By Michelle Graff
michelle.graff@nationaljeweler.com
Ahead of its 2014 Congress scheduled to take place next month, CIBJO has released a report discussing the terminology that needs to be used for lead glass-filled rubies, among other topics.
New York--CIBJO’s Coloured Stone Commission has released a report reiterating the terminology that needs to be used for lead glass-filled rubies.

At the 2013 CIBJO Congress held in Tel Aviv, it was decided that in regards to rubies, any material that is heavily glass filled should be classified as “Ruby and Glass” and described as a “manufactured/composite material or product,” according to Nilam Alawdeen, president of the Coloured Stone Commission.

To accommodate the new classification names, the term “composite” needed to be altered in CIBJO’s Gemstone Book to describe the stones as “artificial products composed of two or more parts or layers assembled by bonding or other artificial methods. Their components may be natural and/or artificial.”

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Lead glass-filled rubies began entering the jewelry market in vast numbers in 2003. The stones are created by taking very low quality, industrial-grade ruby and infusing it with glass that has a high lead content. Some stones are more ruby than glass while other are more glass than ruby.

According to Alawdeen’s latest report, the “composite” nomenclature also will be applied to sapphires.

Additionally, CIBJO notes that the global method of disclosing colored gemstone treatments, involving the use of codes on jewelry tags and commercial documents, “(have) been in existence for four years already, but unfortunately it’s still seldom used. Consequently, this is an opportune time to remind the industry of the need for disclosure and traceability, and that a practical system is still available to do this.”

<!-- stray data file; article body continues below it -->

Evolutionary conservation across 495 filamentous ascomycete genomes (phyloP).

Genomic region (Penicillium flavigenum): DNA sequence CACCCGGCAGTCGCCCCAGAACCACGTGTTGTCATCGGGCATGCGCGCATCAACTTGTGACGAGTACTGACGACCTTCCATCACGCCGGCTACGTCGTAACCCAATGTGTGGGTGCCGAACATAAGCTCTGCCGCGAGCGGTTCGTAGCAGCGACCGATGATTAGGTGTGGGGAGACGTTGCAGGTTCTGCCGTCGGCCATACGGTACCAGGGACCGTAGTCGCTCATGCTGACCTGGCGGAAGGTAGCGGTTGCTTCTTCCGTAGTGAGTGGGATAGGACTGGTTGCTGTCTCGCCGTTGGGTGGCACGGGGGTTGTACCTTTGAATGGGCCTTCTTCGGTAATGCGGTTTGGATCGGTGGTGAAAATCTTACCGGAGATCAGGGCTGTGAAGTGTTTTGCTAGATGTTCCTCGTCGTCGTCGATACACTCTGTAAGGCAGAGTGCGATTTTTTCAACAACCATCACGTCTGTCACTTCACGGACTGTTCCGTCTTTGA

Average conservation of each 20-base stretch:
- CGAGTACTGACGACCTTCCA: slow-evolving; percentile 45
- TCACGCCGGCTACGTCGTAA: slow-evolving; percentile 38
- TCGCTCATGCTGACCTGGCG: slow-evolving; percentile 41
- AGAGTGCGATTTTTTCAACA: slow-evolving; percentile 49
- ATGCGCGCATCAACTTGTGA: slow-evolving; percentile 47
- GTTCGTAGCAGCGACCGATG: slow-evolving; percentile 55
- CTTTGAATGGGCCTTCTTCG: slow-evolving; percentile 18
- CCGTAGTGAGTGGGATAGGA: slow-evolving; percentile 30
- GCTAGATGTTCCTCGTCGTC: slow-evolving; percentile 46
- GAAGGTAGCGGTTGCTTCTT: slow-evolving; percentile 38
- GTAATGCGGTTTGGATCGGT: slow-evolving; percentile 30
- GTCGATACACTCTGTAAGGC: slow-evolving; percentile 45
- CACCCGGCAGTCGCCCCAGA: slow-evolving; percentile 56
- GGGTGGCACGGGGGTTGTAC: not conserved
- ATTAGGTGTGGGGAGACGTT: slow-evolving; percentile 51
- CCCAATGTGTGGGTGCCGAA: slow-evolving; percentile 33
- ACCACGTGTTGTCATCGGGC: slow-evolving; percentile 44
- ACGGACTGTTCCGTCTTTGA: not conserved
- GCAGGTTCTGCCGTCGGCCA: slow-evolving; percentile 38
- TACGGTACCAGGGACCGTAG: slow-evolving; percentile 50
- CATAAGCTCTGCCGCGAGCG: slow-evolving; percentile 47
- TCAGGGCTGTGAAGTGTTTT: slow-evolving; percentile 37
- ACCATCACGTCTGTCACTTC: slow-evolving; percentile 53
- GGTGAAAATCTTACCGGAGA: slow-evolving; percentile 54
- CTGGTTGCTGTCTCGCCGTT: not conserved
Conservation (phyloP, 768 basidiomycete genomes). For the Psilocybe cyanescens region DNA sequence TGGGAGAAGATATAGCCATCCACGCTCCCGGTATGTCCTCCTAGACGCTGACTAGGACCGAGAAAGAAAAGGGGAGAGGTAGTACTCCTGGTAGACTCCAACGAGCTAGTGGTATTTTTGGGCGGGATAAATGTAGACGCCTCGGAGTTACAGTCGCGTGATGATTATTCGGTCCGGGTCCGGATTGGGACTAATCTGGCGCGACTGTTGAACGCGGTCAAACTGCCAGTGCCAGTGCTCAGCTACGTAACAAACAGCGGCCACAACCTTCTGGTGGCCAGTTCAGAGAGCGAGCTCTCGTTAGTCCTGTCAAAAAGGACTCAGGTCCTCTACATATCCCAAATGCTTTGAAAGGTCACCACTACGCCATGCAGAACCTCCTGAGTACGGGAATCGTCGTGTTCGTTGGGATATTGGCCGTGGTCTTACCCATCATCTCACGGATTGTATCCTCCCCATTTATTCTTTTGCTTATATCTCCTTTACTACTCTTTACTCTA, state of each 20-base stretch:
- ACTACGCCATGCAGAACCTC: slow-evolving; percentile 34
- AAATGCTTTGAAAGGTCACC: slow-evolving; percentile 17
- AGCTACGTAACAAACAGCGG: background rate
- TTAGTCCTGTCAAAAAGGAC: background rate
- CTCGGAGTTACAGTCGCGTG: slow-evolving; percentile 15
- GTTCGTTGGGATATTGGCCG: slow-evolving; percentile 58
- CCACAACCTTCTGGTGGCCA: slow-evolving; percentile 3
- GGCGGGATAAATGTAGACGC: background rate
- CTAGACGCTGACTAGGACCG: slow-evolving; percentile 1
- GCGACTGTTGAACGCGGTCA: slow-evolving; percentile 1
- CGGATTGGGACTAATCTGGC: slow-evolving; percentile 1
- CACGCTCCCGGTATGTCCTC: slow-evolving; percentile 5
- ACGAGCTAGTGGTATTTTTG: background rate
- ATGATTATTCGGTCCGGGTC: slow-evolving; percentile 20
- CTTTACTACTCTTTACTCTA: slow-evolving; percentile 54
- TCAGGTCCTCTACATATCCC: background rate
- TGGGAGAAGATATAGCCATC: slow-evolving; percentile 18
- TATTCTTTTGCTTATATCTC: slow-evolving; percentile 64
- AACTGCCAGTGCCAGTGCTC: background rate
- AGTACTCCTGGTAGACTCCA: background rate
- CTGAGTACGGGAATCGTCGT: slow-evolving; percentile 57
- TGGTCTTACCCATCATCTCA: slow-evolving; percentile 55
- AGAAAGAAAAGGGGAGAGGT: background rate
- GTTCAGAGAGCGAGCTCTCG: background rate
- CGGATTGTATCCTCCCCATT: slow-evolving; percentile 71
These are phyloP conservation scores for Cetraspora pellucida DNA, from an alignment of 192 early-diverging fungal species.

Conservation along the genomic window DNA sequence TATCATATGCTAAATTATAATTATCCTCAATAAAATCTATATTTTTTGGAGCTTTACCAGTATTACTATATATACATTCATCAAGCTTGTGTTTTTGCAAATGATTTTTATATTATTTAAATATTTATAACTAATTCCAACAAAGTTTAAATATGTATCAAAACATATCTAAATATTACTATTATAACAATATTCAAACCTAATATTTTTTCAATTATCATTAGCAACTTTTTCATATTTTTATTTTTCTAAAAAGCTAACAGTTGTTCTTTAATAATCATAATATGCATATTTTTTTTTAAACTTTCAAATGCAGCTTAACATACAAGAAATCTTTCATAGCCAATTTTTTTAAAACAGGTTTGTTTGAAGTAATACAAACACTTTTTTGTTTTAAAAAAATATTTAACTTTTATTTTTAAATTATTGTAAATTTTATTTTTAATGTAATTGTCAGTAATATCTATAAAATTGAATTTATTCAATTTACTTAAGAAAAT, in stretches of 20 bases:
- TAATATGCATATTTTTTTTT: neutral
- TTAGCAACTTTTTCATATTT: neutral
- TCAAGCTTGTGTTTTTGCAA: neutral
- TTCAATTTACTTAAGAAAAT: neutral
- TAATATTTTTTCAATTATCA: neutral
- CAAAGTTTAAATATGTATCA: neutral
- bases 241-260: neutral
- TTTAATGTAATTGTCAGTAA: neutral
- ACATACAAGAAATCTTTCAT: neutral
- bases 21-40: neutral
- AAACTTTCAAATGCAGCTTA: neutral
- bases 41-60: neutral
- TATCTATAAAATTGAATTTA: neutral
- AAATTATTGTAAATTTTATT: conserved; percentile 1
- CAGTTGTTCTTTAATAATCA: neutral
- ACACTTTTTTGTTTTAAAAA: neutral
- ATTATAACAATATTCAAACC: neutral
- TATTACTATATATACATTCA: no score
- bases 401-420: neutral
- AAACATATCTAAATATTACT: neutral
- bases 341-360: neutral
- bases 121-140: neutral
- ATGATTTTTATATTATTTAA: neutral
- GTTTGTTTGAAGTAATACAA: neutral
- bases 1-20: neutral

The organization also reminds the trade that the disclosure codes are meant for the use of the industry only--a more detailed explanation of the treatment or modification needs to be provided to the consumer.

At the Tel Aviv CIBJO Congress last year, the Coloured Stone Commission discussed a proposal that jadeite, omphacite and kosmochlor be incorporated into one group called “jade.”

The organization said they expect to receive an update on this at the upcoming Congress, in addition to other agenda items including emerald treatments and a report on the current state of the coral market.

The 2014 CIBJO Congress will take place in Moscow from May 19 to 21 with pre-Congress meetings scheduled for May 17 and 18.



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